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Massive infrastructure projects.

China is financing and carrying out billions of dollars worth of infrastructure projects on the African continent. It is one of the most commonly cited benefits of the relationship for Africans. The provision of infrastructure is one of the cornerstones of the relationship as, in exchange, African countries are giving China access to its resources.

In Kenya, China is playing a key role in a number of construction projects. In August, $5bn worth of deals were signed between the two sides. They include the construction of a railway linking the Eastern port of Mombasa, Kenya's gateway to the Indian Ocean, and the western town of Malaba, on the border with Uganda. It is hoped that the infrastructure development will lower transport costs for products like tea, coffee and machinery by 60%. The railway will also be extended to Tanzania, Uganda and Rwanda in the years that follow.

"We intend to make it operational by 2018. There is urgency and we are committed to realise this dream," Kenyan President Uh-uru Kenyatta said during an inauguration ceremony for the project in Mombasa in November. He said he hoped that the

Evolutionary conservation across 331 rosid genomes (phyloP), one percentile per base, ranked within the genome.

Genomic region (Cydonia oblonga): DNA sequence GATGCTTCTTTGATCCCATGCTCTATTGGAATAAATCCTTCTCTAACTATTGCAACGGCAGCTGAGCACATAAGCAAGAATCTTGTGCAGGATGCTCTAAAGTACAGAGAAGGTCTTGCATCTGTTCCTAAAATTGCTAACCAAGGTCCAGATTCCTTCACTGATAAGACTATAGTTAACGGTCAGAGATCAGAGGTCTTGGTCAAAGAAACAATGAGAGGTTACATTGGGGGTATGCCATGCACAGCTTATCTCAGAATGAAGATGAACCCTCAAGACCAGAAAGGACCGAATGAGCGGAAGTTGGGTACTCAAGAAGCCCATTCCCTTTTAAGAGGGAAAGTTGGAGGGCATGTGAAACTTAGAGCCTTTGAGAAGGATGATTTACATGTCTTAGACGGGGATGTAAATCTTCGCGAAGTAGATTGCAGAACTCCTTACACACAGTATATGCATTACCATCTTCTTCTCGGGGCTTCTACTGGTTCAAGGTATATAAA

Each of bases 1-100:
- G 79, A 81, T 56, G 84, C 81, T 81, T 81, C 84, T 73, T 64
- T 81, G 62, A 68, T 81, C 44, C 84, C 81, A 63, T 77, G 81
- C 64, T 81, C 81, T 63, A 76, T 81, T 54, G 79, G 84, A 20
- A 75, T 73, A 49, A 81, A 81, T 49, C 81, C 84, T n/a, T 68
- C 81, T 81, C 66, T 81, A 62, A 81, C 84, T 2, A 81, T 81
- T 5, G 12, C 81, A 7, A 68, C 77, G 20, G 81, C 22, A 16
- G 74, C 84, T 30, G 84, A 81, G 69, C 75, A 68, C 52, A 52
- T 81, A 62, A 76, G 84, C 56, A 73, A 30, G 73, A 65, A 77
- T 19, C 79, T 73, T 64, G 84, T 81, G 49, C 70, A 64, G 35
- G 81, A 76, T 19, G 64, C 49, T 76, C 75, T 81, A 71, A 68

China is also financing the construction of a number of new roads in Kenya, along with the Nairobi Metropolitan transport system. Meanwhile, in July, China and Nigeria signed an agreement to provide the latter with $1.1bn of low-interest loans to fund a number of projects, including a new railway for the capital Lagos, and new airport terminals in four cities - Lagos, Port Harcourt, Kano and Abuja. Those in Lagos and Port Harcourt should be concluded within a year, those in Kano and Abuja by 2015. The interest rates of the loans are low at less than 3%.

In Uganda, China is involved in the construction of an expressway between Entebbe International airport and the country's capital, Kampala. The China Import and Export Bank (Exim) has committed $350m to building the four-carriage road. New roads connecting Fort Portal in the west and Ntoroko, Bundibugyo and the region bordering the Democratic Republic of Congo, are also due to be concluded soon. And China is also involved in improving Uganda's energy infrastructure. Sinohydro Corporation is building the 600MW Karuma Hydropower darn, for example.